Memoria ADD


Review: Memoria - Startline EP


by Lena Pletzinger

Welcome the Rasta Youth!

Review: Memoria - Startline EP

The next generation of Reggae musicians are on their way straight to your stereo system and your heart. The boys and girls, aged between 15 and 20, form the band Memoria and in their home town of Cologne, they have already made a mark for themselves through many regular live performances over the past 5-6 years. Memoria, which consists of the two brothers Inti and Chaski, Emil, René, and Rafael, and the sisters Greta, Eva and Alma, have a mixture of ethnic backgrounds from Peru, Chile, and Venezuela as well as Germany.

Startline is Memoria's debut EP and a long-awaited output. Three years have passed since the band started to record the tunes for this EP; they have reworked and optimized it over and over again until now—the band is entirely satisfied with its creation. Augusto Stahlke, booker and friend of the band, recorded and edited most of the songs, and producer Guido Craveiro, who is well-known for his work with Dellé, Seeed and Dub Inc., did the mixing and the mastering for Startline. The EP is released on Stahlkes’ label Cesaraugusto.

Startline comes with seven songs; each of them in a totally different style. There is the roots aspect in Royal Soldiers, the dub in Babylon, Latin sounds in Lucha Conmigo, and Just Wine is a combination of two distinct, but actually very similar genres: dancehall and reggaeton. Artistic diversity also enters the level of content in Startline. The lyrics vary from idealistic ideas of fighting for a better world (Babylon, Lucha Conmigo) and ganja praises (Legalize My Mary) to fun-orientated party talk (Just Wine, Celebration).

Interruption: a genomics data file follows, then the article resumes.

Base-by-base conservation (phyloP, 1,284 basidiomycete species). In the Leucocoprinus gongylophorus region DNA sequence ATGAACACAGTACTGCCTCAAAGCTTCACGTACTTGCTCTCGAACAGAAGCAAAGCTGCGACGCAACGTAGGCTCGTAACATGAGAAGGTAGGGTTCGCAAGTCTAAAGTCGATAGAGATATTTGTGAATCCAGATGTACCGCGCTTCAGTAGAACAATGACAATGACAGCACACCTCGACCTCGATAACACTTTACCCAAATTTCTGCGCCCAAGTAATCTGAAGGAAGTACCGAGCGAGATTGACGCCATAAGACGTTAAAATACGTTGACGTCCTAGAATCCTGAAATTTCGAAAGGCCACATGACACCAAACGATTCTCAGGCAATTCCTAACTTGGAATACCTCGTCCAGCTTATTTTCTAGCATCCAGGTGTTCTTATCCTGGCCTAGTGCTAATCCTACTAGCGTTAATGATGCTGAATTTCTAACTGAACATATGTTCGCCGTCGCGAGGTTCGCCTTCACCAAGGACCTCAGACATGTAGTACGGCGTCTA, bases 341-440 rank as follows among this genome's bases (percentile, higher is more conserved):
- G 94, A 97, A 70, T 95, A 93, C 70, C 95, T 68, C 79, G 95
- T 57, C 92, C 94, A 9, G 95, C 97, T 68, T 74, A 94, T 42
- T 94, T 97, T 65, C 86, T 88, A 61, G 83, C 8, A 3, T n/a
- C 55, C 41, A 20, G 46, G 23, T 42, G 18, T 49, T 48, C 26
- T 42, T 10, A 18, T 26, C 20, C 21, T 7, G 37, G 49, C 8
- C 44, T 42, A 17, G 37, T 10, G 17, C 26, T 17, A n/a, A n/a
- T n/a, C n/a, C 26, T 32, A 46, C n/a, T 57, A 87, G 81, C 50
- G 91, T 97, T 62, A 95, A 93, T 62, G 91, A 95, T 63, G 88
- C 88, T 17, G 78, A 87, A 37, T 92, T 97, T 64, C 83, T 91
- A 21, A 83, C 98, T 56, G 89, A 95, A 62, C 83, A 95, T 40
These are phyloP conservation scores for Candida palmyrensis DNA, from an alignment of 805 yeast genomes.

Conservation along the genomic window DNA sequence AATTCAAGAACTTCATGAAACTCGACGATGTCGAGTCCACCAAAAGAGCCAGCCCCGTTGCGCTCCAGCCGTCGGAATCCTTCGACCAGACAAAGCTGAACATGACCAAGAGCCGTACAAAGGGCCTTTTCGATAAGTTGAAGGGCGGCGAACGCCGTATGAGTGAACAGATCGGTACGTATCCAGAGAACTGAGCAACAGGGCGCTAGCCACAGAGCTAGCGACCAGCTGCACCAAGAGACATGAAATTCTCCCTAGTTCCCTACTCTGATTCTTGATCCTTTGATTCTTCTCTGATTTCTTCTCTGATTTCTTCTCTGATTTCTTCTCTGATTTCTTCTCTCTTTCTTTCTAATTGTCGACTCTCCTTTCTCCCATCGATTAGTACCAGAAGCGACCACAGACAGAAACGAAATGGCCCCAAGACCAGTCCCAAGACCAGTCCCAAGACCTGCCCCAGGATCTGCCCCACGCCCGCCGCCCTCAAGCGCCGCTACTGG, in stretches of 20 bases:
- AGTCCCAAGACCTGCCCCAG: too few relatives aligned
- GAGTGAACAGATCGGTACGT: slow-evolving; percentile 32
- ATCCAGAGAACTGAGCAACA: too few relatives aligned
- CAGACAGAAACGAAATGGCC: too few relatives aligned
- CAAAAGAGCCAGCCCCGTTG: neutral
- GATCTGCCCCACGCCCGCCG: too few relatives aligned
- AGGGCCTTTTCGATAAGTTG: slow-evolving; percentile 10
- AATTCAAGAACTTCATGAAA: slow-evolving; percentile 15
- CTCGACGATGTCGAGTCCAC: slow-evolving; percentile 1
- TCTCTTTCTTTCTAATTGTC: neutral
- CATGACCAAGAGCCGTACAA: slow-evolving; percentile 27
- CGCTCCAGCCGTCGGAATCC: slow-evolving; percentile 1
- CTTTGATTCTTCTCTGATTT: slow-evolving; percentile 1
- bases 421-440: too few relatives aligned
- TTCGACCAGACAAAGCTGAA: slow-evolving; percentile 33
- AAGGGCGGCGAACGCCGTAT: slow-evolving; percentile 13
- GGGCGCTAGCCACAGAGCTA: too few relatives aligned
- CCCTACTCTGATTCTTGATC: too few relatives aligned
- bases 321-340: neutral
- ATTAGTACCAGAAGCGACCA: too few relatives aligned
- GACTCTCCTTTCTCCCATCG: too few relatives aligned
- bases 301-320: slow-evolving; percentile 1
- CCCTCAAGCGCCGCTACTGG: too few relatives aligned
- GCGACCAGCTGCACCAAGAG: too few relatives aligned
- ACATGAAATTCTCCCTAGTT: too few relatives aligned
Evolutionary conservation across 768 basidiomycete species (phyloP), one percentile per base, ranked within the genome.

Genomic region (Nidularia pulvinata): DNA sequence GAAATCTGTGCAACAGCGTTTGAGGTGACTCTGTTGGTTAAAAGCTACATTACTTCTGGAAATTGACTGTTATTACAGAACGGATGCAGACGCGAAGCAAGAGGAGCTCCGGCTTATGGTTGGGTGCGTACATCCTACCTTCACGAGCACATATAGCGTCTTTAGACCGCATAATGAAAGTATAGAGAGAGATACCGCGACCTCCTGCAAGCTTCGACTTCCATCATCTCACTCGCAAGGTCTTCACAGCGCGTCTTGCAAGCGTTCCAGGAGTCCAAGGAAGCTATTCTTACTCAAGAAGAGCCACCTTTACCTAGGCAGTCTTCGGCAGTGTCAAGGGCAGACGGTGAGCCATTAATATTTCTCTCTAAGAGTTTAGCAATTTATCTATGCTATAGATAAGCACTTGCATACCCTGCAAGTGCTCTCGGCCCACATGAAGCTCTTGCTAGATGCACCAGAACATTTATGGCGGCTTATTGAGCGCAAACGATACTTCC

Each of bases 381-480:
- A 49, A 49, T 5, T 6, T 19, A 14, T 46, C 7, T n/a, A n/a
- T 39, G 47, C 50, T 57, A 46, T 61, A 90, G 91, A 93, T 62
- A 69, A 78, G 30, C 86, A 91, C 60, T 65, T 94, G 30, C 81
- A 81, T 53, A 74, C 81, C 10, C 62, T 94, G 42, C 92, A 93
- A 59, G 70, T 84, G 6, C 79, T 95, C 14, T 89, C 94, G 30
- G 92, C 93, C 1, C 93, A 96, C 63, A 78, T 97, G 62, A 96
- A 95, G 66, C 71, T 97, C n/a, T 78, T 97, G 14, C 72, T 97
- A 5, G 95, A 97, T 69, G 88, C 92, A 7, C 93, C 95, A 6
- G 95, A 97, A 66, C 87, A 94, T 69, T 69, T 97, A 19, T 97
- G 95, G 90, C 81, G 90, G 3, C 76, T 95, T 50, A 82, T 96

As the EP presents all these different styles, you may question the concept of this release—the common thread connecting all of the songs, but you won’t find it until you understand the key philosophy of this band. By paying more attention to the opening and the title track, Startline, you will already find the answer! It starts with an intro—a speech by an elderly woman—it is the voice of Inti and Chaski's grandmother, who is speaking to the listener in the indigenous language of Peru, Quechua. She says: “In this world of suffering, hate, and discrimination, there is this group named Memoria that—despite all the trouble that is taking place—remind us to laugh, to dance, and to emerge from the shadows. It’s the time of the light and the time to be happy again without ever ignoring and neglecting the pain of this world. That’s what we need!” Representing a conscious and responsive lifestyle, without taking everything too seriously—that is Memoria, and that is the concept of this EP. As the intro speech fades out, the single instruments start blazing one after one, warming up the reggae atmosphere until a party tune starts—an introduction to Memoria—an anthem of themselves, going: “That’s Memoria sound, number one inna the town […], we are the Champion sound […]”.